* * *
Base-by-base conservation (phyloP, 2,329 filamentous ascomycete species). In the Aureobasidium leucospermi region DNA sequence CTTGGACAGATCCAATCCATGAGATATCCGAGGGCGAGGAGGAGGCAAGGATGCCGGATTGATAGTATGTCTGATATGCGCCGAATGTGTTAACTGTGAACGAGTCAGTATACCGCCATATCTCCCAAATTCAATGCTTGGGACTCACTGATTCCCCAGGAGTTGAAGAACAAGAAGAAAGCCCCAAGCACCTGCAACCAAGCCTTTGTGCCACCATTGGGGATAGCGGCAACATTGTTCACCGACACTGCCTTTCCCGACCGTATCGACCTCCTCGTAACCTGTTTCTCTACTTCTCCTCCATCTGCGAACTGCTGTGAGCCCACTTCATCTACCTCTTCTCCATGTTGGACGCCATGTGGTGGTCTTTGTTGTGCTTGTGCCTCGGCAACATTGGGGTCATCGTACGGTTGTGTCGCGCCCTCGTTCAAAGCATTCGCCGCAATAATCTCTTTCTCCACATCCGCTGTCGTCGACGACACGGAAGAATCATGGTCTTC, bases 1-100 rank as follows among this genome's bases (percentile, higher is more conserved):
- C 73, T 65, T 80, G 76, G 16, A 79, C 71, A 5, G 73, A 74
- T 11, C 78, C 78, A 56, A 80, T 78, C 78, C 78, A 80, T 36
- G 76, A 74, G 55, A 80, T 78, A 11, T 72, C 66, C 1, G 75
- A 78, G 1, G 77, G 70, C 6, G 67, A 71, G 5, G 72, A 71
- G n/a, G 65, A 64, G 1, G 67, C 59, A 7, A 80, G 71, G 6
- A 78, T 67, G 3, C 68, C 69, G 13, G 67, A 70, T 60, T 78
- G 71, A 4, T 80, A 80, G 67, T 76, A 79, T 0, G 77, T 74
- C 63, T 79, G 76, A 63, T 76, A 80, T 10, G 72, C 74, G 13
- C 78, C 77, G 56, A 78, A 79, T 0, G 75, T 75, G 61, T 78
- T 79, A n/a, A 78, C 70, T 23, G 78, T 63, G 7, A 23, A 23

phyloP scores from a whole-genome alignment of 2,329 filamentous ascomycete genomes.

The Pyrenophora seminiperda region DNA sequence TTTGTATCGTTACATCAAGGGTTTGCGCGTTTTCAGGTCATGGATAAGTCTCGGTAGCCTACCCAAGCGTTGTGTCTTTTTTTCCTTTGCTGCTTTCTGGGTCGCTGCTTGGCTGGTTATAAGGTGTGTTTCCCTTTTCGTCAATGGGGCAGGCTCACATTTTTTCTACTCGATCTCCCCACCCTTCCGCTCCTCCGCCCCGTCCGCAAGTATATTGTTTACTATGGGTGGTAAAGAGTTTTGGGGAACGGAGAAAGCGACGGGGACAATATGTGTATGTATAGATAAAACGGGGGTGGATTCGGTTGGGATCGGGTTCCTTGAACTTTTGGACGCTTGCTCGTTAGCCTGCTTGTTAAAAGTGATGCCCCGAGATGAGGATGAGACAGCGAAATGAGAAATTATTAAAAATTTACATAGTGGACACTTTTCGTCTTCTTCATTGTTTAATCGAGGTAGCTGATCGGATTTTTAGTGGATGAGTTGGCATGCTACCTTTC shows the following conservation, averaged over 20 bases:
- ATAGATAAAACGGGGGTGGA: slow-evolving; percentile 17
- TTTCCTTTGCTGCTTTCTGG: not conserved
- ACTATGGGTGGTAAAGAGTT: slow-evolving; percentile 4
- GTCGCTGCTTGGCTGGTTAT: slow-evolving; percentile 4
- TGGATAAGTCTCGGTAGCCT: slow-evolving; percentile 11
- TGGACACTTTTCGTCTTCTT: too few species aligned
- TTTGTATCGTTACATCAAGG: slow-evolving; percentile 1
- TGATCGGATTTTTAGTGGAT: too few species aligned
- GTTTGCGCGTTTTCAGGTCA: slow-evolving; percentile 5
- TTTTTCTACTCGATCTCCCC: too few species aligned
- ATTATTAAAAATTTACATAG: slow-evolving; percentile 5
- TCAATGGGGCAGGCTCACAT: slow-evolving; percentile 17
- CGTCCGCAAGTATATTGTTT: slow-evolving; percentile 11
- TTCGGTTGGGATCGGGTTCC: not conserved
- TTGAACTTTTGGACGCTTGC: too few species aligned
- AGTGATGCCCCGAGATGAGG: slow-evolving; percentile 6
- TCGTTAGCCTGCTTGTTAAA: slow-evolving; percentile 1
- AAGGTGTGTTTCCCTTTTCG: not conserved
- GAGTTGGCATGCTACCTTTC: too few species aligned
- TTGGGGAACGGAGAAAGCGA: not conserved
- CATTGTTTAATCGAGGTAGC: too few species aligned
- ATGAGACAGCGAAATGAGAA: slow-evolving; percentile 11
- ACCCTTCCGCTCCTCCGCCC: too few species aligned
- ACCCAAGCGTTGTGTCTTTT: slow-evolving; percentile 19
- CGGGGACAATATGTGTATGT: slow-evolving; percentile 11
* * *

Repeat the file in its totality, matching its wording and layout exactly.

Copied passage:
Base-by-base conservation (phyloP, 2,329 filamentous ascomycete species). In the Aureobasidium leucospermi region DNA sequence CTTGGACAGATCCAATCCATGAGATATCCGAGGGCGAGGAGGAGGCAAGGATGCCGGATTGATAGTATGTCTGATATGCGCCGAATGTGTTAACTGTGAACGAGTCAGTATACCGCCATATCTCCCAAATTCAATGCTTGGGACTCACTGATTCCCCAGGAGTTGAAGAACAAGAAGAAAGCCCCAAGCACCTGCAACCAAGCCTTTGTGCCACCATTGGGGATAGCGGCAACATTGTTCACCGACACTGCCTTTCCCGACCGTATCGACCTCCTCGTAACCTGTTTCTCTACTTCTCCTCCATCTGCGAACTGCTGTGAGCCCACTTCATCTACCTCTTCTCCATGTTGGACGCCATGTGGTGGTCTTTGTTGTGCTTGTGCCTCGGCAACATTGGGGTCATCGTACGGTTGTGTCGCGCCCTCGTTCAAAGCATTCGCCGCAATAATCTCTTTCTCCACATCCGCTGTCGTCGACGACACGGAAGAATCATGGTCTTC, bases 1-100 rank as follows among this genome's bases (percentile, higher is more conserved):
- C 73, T 65, T 80, G 76, G 16, A 79, C 71, A 5, G 73, A 74
- T 11, C 78, C 78, A 56, A 80, T 78, C 78, C 78, A 80, T 36
- G 76, A 74, G 55, A 80, T 78, A 11, T 72, C 66, C 1, G 75
- A 78, G 1, G 77, G 70, C 6, G 67, A 71, G 5, G 72, A 71
- G n/a, G 65, A 64, G 1, G 67, C 59, A 7, A 80, G 71, G 6
- A 78, T 67, G 3, C 68, C 69, G 13, G 67, A 70, T 60, T 78
- G 71, A 4, T 80, A 80, G 67, T 76, A 79, T 0, G 77, T 74
- C 63, T 79, G 76, A 63, T 76, A 80, T 10, G 72, C 74, G 13
- C 78, C 77, G 56, A 78, A 79, T 0, G 75, T 75, G 61, T 78
- T 79, A n/a, A 78, C 70, T 23, G 78, T 63, G 7, A 23, A 23

phyloP scores from a whole-genome alignment of 2,329 filamentous ascomycete genomes.

The Pyrenophora seminiperda region DNA sequence TTTGTATCGTTACATCAAGGGTTTGCGCGTTTTCAGGTCATGGATAAGTCTCGGTAGCCTACCCAAGCGTTGTGTCTTTTTTTCCTTTGCTGCTTTCTGGGTCGCTGCTTGGCTGGTTATAAGGTGTGTTTCCCTTTTCGTCAATGGGGCAGGCTCACATTTTTTCTACTCGATCTCCCCACCCTTCCGCTCCTCCGCCCCGTCCGCAAGTATATTGTTTACTATGGGTGGTAAAGAGTTTTGGGGAACGGAGAAAGCGACGGGGACAATATGTGTATGTATAGATAAAACGGGGGTGGATTCGGTTGGGATCGGGTTCCTTGAACTTTTGGACGCTTGCTCGTTAGCCTGCTTGTTAAAAGTGATGCCCCGAGATGAGGATGAGACAGCGAAATGAGAAATTATTAAAAATTTACATAGTGGACACTTTTCGTCTTCTTCATTGTTTAATCGAGGTAGCTGATCGGATTTTTAGTGGATGAGTTGGCATGCTACCTTTC shows the following conservation, averaged over 20 bases:
- ATAGATAAAACGGGGGTGGA: slow-evolving; percentile 17
- TTTCCTTTGCTGCTTTCTGG: not conserved
- ACTATGGGTGGTAAAGAGTT: slow-evolving; percentile 4
- GTCGCTGCTTGGCTGGTTAT: slow-evolving; percentile 4
- TGGATAAGTCTCGGTAGCCT: slow-evolving; percentile 11
- TGGACACTTTTCGTCTTCTT: too few species aligned
- TTTGTATCGTTACATCAAGG: slow-evolving; percentile 1
- TGATCGGATTTTTAGTGGAT: too few species aligned
- GTTTGCGCGTTTTCAGGTCA: slow-evolving; percentile 5
- TTTTTCTACTCGATCTCCCC: too few species aligned
- ATTATTAAAAATTTACATAG: slow-evolving; percentile 5
- TCAATGGGGCAGGCTCACAT: slow-evolving; percentile 17
- CGTCCGCAAGTATATTGTTT: slow-evolving; percentile 11
- TTCGGTTGGGATCGGGTTCC: not conserved
- TTGAACTTTTGGACGCTTGC: too few species aligned
- AGTGATGCCCCGAGATGAGG: slow-evolving; percentile 6
- TCGTTAGCCTGCTTGTTAAA: slow-evolving; percentile 1
- AAGGTGTGTTTCCCTTTTCG: not conserved
- GAGTTGGCATGCTACCTTTC: too few species aligned
- TTGGGGAACGGAGAAAGCGA: not conserved
- CATTGTTTAATCGAGGTAGC: too few species aligned
- ATGAGACAGCGAAATGAGAA: slow-evolving; percentile 11
- ACCCTTCCGCTCCTCCGCCC: too few species aligned
- ACCCAAGCGTTGTGTCTTTT: slow-evolving; percentile 19
- CGGGGACAATATGTGTATGT: slow-evolving; percentile 11